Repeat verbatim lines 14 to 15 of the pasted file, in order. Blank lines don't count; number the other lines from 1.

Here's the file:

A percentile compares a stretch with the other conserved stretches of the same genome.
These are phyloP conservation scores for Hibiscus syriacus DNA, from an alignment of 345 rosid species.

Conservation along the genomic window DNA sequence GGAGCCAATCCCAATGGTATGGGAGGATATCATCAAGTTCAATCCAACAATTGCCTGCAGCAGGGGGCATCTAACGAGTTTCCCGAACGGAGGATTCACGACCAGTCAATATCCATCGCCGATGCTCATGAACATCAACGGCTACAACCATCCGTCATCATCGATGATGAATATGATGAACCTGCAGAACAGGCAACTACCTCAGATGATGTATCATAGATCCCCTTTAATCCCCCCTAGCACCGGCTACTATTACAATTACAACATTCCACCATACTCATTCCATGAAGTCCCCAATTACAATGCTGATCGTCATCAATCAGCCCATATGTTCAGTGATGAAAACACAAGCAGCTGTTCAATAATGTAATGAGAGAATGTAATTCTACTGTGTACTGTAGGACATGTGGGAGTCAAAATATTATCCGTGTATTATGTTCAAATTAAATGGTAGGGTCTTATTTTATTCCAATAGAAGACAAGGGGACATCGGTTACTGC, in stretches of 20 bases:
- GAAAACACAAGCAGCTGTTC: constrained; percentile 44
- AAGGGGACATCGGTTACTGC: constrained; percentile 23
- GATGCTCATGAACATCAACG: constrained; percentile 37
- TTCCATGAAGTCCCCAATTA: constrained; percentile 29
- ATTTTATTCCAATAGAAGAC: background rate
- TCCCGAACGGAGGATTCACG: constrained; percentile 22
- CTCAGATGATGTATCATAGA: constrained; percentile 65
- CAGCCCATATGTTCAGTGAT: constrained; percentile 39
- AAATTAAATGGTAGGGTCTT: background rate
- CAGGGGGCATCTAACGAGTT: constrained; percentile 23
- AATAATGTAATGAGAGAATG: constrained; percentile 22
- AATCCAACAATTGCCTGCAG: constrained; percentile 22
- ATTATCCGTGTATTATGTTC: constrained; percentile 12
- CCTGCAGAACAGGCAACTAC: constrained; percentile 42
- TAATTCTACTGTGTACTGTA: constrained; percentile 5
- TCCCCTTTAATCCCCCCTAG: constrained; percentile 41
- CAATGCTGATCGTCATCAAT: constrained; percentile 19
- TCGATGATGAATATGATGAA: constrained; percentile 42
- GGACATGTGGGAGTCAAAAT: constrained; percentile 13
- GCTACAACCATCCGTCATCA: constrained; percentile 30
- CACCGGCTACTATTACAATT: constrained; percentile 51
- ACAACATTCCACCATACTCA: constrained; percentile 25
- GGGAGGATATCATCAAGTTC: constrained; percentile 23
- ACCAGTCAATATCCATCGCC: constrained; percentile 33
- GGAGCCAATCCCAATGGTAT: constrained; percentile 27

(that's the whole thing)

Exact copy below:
- AATAATGTAATGAGAGAATG: constrained; percentile 22
- AATCCAACAATTGCCTGCAG: constrained; percentile 22